Scottish Labour leader Johann Lamont
Sam, Anna, Declan, David and Connor from All Saints Secondary School interviewed Labour leader Johann Lamont.
"Approaching the parliament, we were overwhelmed by the iconic structure and beautiful scenery in our great capital city. After security checks and filming of links, we went to the press area and sat full of excitement and nerves as we perfected our script.
Johann was welcoming, funny and - most importantly - personal. She was genuinely interested in our questions and answered them honestly.
The most illuminating thing that we learned was that she too had a daughter completing her school exams and so also felt the same concerns that we had.
The funniest part of our interview consisted of Johann admitting that she would love to be in [Scottish soap opera] River City with Anna, our reporter. She also confessed that reporter Declan was quite scary and she anticipated that she would meet him again one day at Question Time - she would have to sharpen up her skills!"
Scottish Conservative & Unionist Party leader Ruth Davidson
Liam, Justin, Rebecca and Lauren from Williamwood school interviewed Ruth Davidson, leader of the Scottish Conservative & Unionist Party.
They chose their questions by discussing what issues were most important to them.
Unlike Mr Salmond, Ms Davidson was against lowering the voting age for the independence referendum in 2014, saying: "I don't think that anything should be done that's different about voting just for the referendum."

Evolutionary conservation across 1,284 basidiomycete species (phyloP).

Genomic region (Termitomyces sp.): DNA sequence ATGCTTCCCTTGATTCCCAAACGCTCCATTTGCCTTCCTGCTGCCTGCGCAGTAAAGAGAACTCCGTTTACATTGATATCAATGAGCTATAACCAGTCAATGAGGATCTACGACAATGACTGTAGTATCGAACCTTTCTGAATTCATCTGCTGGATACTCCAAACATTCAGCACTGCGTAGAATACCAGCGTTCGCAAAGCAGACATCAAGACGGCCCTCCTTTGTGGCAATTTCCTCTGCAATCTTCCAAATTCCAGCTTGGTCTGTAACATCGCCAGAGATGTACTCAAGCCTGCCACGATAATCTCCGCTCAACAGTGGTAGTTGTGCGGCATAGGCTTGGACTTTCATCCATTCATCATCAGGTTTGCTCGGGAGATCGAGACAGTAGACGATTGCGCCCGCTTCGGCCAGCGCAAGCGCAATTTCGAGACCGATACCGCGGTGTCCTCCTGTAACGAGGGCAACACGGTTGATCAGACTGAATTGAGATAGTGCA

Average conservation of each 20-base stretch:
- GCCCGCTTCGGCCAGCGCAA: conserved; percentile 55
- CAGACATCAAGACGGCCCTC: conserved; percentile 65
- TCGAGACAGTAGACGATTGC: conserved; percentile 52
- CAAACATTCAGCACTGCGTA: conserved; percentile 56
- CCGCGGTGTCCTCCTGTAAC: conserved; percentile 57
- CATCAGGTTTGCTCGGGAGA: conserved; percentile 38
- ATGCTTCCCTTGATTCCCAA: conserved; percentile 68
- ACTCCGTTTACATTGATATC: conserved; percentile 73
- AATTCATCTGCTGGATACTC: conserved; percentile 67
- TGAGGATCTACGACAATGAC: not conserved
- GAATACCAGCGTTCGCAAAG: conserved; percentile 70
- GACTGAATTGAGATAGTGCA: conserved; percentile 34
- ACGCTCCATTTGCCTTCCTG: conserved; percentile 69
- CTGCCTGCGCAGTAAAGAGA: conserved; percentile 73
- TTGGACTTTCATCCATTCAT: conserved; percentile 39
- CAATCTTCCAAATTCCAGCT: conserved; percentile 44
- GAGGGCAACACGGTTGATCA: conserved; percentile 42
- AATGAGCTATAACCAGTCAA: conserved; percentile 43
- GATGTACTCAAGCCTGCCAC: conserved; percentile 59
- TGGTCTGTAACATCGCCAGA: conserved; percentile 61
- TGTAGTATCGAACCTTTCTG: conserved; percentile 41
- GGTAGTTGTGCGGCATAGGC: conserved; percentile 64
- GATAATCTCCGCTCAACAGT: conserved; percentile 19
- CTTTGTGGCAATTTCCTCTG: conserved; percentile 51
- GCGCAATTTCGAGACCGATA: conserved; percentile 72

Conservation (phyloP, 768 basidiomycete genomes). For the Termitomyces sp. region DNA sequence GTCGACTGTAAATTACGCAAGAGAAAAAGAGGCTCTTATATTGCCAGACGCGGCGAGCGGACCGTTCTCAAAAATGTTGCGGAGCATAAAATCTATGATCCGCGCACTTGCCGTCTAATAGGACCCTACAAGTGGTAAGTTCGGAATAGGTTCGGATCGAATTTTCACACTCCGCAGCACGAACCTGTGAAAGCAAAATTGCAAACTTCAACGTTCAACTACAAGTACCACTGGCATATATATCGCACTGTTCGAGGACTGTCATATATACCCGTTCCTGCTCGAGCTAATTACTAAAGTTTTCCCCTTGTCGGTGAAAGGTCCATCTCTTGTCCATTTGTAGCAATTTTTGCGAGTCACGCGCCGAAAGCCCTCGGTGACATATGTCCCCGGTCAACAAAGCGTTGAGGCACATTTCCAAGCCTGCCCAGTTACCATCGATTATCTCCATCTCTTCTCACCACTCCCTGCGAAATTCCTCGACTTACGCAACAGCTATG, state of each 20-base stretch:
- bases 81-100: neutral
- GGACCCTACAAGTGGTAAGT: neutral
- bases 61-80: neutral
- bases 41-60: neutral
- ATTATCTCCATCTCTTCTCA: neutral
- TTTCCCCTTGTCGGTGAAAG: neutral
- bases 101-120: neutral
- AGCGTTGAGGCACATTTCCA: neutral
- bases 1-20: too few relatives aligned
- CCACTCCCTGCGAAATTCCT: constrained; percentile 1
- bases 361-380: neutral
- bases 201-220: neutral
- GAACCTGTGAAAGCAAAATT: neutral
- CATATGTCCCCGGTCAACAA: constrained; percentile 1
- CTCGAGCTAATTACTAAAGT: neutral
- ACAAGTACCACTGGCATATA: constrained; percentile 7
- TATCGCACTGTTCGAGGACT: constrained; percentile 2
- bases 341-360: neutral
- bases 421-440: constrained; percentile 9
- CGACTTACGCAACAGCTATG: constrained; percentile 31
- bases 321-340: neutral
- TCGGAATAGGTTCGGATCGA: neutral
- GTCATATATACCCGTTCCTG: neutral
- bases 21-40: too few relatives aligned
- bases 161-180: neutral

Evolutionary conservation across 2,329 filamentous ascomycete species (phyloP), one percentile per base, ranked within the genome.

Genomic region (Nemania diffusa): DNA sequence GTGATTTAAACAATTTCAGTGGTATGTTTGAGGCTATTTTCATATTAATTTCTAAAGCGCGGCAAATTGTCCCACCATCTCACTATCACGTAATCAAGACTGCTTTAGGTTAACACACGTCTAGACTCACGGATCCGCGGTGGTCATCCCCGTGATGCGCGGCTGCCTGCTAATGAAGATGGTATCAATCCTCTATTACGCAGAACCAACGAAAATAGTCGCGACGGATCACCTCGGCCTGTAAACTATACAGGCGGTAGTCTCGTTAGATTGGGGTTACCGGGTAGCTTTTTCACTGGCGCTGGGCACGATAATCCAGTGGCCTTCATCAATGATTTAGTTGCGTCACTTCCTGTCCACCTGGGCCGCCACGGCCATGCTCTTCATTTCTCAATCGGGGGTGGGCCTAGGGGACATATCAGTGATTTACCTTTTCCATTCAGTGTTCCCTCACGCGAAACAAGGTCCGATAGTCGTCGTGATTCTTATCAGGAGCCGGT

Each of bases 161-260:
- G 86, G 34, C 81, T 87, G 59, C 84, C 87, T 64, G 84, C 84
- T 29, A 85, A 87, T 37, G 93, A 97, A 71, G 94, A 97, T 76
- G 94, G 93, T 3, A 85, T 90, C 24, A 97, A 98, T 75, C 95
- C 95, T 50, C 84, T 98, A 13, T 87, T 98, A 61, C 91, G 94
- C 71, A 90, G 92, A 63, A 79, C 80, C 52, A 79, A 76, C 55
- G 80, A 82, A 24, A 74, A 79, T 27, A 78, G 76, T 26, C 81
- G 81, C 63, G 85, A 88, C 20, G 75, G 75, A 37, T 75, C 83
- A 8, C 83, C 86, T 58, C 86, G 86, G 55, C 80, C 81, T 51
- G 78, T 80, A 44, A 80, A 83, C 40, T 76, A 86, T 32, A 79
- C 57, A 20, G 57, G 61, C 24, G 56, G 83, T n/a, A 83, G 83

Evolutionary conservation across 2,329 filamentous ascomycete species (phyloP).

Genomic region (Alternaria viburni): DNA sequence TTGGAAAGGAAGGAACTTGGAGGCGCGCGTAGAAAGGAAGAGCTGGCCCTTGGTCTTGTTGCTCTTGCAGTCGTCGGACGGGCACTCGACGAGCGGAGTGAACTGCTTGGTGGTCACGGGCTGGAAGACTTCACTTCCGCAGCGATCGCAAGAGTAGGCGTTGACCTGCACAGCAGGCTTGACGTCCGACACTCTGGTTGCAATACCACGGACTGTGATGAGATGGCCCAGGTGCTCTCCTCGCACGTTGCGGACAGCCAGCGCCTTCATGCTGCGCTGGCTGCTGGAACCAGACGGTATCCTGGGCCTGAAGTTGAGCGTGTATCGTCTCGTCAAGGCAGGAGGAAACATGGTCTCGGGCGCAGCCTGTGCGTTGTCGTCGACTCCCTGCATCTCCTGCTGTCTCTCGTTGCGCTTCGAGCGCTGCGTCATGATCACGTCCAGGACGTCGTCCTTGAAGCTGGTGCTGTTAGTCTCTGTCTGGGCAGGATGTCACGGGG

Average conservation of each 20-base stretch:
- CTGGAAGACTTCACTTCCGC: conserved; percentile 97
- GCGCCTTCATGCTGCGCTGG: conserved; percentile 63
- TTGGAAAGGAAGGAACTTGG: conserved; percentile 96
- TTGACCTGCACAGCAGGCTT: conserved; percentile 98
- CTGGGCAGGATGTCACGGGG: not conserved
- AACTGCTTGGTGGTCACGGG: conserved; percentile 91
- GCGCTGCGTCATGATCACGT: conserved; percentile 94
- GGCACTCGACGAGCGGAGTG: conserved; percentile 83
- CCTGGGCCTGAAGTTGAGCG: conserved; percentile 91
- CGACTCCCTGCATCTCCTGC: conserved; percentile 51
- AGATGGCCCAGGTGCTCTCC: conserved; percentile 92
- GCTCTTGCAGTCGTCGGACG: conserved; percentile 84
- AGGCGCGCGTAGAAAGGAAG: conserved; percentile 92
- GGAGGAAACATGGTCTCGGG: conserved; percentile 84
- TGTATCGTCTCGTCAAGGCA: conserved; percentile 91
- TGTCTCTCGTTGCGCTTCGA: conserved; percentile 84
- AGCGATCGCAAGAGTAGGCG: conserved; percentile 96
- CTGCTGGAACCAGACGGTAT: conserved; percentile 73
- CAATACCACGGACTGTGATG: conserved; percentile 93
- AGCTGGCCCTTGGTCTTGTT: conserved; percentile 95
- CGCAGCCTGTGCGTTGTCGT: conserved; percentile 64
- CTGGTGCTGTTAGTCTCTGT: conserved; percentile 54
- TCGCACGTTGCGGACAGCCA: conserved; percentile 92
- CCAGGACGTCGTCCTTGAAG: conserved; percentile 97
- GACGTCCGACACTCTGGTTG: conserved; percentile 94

The pupils found Ms Davidson's view that children should be able to leave school and begin vocational training as young as 14 very interesting. Such training meant, she said, "going to colleges and doing training, some of them on the job, some kind of like apprenticeships... Apprenticeships are great because it's about doing that sort of training on the job and you're earning money at the same time."
And Ms Davidson opposed cuts to Scottish colleges at a time of high unemployment, saying "if there are less people going to college that means more unemployed young people".
Liam summarised the experience by saying: "It was interesting hearing [her] views on issues central to us and our future."
Scottish Liberal Democrat party leader Willie Rennie
When Willie Rennie visited Balwearie High School to answer questions from Samantha, Ariadne and Anastacia, he described how politicians use presentation techniques to get applause at party conferences, such as emphasising words, pausing and speaking more loudly at the end of sentences.
He spoke about how politics has a profound effect upon the lives of everyday individuals - issues such as tuition fees, transport - witness the Edinburgh Tram debacle - and even football in the case of Rangers Football Club recently going into administration.
When asked about some of his past experiences in politics, he told us a funny tale about his run-in with the late Screaming Lord Sutch of the Monster Raving Loony Party, who hogged the camera at a by-election result in England.
As a member of the Liberal Democrats Campaigns Department, it had been Mr Rennie's job at the time to ensure that this did not happen, and he subsequently had to deal with the offender!
The pupils really enjoyed meeting Mr Rennie and thought he was "a lovely, funny man".
Samantha said: "It was good to meet Mr Rennie and I found what he had to say was very interesting. He taught us a lot about the impact of politics on people's lives and why, when it's time to do so, that it is important to exercise our constitutional right to vote."
The full version of Mr Salmond's interview will be available on the School Report website on News Day on 15 March.
School Report is an annual BBC project which helps young people make their own news reports for a real audience.